How To Protect Your Dog From Ticks and Fleas | It’s A Must

Thank God we are finally done with winter here in Saskatchewan.  Everyone knows that certain parts of Canada can have some crazy winter weather.  By the time March and April roll around we are all ready for the spring to happen.  With every changing season, dogs owners face a different challenge.  For example in winter, dog owners deal with keeping their pet’s warm.  In spring and summer, it’s how to protect your dog from ticks and fleas!

dog scarf snow

If your are a dog owner it’s the dreaded season of ticks and fleas that everyone hates.

We all know that it is vital for our dog’s health to ensure that we do our very best to eliminate these dreaded issues. Not to mention, nobody wants an infestation of fleas in their home. The decision is just as important for us, as for our dogs.

There are many ways that dog owners can try to tackle this issue.  All the options offer a completely different solution, that will be unique to everyone.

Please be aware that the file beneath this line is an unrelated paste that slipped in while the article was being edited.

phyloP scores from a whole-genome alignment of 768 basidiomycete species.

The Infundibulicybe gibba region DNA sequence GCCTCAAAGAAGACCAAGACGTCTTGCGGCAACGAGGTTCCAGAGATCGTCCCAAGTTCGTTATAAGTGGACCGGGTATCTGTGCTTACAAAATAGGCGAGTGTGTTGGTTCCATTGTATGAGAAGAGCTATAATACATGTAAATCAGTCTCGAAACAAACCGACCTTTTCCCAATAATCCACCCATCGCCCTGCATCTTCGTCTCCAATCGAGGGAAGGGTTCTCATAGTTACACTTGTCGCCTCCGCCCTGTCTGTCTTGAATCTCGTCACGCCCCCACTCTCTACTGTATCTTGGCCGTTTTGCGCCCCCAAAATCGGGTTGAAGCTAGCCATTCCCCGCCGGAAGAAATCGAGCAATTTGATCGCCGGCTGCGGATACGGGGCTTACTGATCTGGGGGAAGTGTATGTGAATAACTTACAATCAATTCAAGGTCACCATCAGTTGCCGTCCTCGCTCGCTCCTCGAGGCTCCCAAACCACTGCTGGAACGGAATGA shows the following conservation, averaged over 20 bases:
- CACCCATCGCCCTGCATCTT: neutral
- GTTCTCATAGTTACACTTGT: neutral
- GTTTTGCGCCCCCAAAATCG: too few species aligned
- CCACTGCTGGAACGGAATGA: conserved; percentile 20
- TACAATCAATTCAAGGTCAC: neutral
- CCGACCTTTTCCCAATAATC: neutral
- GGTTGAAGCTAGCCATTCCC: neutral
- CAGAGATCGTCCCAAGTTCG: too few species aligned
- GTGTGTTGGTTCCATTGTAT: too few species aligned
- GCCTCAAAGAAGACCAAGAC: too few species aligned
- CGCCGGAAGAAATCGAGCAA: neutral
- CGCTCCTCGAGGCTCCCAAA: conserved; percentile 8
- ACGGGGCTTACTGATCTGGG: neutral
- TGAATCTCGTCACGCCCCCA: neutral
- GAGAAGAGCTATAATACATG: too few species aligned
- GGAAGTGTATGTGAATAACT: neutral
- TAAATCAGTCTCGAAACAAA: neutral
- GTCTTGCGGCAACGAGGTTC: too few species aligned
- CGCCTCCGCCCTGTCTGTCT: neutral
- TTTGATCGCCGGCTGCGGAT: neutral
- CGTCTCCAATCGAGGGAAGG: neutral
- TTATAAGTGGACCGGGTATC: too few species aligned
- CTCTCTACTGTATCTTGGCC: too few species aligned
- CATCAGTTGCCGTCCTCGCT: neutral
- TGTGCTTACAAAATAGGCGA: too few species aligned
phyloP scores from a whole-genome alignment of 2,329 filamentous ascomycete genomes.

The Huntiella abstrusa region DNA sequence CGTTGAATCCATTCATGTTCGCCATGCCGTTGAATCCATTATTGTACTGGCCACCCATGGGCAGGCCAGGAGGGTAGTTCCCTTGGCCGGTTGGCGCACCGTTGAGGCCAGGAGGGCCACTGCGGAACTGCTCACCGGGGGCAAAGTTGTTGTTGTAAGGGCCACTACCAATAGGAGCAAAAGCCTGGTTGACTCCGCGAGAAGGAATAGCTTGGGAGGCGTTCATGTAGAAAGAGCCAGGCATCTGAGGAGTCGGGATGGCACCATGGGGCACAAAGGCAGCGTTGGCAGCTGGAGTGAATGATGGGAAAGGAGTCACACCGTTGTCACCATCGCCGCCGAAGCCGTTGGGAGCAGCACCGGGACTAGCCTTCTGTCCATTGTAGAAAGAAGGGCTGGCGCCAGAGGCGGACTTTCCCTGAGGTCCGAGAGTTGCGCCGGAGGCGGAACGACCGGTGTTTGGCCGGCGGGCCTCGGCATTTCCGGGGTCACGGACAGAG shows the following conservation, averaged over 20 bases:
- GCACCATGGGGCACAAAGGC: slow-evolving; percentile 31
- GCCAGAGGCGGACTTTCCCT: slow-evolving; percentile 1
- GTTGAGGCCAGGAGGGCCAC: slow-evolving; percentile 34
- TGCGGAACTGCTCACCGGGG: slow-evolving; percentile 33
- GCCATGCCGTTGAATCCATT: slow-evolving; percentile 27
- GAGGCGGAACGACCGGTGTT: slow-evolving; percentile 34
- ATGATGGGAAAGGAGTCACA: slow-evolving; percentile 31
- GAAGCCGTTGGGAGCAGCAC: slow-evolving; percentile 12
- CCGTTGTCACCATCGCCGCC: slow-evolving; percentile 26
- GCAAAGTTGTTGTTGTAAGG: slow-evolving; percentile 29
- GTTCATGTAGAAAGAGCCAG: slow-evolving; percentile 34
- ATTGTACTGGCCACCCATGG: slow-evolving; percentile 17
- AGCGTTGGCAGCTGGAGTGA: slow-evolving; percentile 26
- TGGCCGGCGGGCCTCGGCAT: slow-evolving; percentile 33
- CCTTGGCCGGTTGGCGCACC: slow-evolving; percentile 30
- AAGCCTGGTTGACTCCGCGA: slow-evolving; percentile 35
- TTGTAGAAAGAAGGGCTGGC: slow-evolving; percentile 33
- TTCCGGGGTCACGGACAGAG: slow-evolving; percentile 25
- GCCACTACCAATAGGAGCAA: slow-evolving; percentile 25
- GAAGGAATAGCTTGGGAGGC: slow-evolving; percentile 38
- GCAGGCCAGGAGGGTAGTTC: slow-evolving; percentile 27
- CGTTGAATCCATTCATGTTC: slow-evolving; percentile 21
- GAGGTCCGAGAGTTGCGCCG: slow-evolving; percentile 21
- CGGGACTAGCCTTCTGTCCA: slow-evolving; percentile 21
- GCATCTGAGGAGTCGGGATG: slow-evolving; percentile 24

dog walk

To medicate or not

There are lots of reasons to medicate your pet against fleas and ticks, but it isn’t for everyone. With most vet and store bought repellents (which is what we call them)  rely on harmful chemicals to either kill the eggs or the adults themselves.

These chemicals, can be harmful to you, to your children, and the other pets in your home. For this reason, some people refuse to use this type of medication and rely on making other decisions.

An outbreak of fleas, can be a real big hassle to deal with. The rate that the lay their eggs and reproduce, can quickly cause an outbreak of fleas in your home.

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If your dog has every had fleas, your understand what a difficult and overwhelming problem they are to get rid off.  A lot of work goes into cleaning everything over and over again just to ensure you’ve got them all.

On the tick side of things, they may not cause as big of a clean up issue, but depending on where your live, a certain percentage of ticks carry lime disease, which your dog and you can get.